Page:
A few weeks ago, one of my classmates, Jessy, posted on the class discussion board an as-yet "unexplored" idea that "genre refers to structure" (Jessy, 4/1/08) I had been quite pleased with this definition, until the class began to discuss the blog. A personal journal and a blog are quite similar in form, but I do not feel comfortable putting them into one genre. Both often use a similar, somewhat informal language, and both can attract swarms of loyal, reactive readers, but they have different aims. A blog provokes, stimulates a dialogue (Though who can join the dialogue can be limited). On the other hand, a personal journal aims to be a forum for disclosure by the writer, almost like an autobiography. Interaction is an option, but it is not necessary, and often simply works to remind the writer that there is an observer out there; the observer does not need to have a constructive conversation with the writer. What writing a personal online journal achieves is mainly a type of satisfaction for the writer. It may be a form of what Tim Burke describes as part of the joy of blogging, a "freedom in anonymity" (Class discussion, 4/15/08). There is an exposed self, whichever self one wishes to construct online, available to whomever may find it, or to whomever one chooses to see it.


Anne Dalke's picture

Flocking, From the Inside


I’m delighted that you chose to write this paper “from the inside,” drawing on your own experiences in reading and writing on LiveJournal to argue that the personal journal is a unique genre (or, more loosely, an “entity”) distinct from a blog. Breaking down the larger “structure” we have been calling a blog according to its function allows you to construct a useful distinction between two entities: “forums of self-exposure” and “stimulating dialogues.”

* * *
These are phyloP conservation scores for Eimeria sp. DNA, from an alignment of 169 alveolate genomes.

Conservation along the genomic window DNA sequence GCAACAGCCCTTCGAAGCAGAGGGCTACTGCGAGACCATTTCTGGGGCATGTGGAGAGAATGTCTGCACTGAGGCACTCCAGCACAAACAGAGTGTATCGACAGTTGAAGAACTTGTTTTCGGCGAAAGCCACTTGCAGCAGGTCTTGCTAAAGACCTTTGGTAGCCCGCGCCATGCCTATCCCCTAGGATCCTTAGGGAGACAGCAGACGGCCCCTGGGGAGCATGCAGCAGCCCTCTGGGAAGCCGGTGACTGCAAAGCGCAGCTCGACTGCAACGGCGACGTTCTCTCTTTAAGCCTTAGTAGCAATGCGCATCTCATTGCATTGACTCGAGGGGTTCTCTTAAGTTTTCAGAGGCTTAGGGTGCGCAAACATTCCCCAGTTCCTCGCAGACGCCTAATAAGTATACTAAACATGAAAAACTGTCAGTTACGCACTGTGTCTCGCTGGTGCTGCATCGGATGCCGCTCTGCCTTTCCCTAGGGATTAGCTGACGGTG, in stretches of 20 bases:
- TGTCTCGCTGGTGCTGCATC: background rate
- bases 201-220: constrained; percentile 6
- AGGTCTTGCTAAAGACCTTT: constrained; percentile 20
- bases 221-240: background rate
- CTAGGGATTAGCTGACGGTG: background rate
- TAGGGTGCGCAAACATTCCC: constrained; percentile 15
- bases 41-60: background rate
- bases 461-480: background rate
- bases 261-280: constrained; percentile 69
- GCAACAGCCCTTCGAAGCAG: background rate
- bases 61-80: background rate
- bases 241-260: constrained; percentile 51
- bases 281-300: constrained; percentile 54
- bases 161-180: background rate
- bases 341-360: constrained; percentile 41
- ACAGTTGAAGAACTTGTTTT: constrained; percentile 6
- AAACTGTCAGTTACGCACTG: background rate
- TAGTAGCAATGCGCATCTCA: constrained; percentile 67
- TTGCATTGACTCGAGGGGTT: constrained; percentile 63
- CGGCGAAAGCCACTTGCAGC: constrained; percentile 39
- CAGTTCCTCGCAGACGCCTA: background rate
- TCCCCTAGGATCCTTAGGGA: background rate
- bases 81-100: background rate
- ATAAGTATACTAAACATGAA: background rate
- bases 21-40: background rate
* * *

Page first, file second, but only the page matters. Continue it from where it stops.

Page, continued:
What’s particularly interesting to me here is your argument that the construction of community includes a silent readership (see also Claire’s slightly different thinking about The Community of the Blogosphere); in your analysis, silence does not detract from a personal journal, the way it does in the more interactive space that is a blog. And yet there is some interactivity built into the structure of this form, as in the “cut” that avoids cluttering a page with something a reader might not find interesting…hm.

As you’ll see in my response to Claire’s essay, it’s the search for affirmation which most intrigues--and, I admit, troubles--me in your definition of journaling. I'm not denying your argument that it is satisfying to find affirmation; what I'm more curious about is where the search for difference happens, the expansion of one's horizons. Where, in finding affirmation, is the truth value or usefulness of one's beliefs being tested? Where's the doubt, the skepticism?

I’m also curious about your mention of “freedom in anonymity,” the ability to expose “which self one wishes to contruct”; I’d be interested to hear you think aloud some more about this complex relation between exposure and anonymity.

I’m actually seeing a common theme running through all three of the papers you’ve written this semester: the first was on psychological conformity, as a means of terror management; the second on Cassy’s function as a “doubting Thomas” whose non-conformity overstepped the line for her creator, Stowe; and this third essay is about the community that forms around a “cult of personality” and “thrill of exclusion” that takes place in the friends-locking/flocking of Live Journal. Do you want to go further with this on your final paper, thinking more about the human propensity to conformity? And locate it…where? (Psychologically? Literarily? Bloggily?)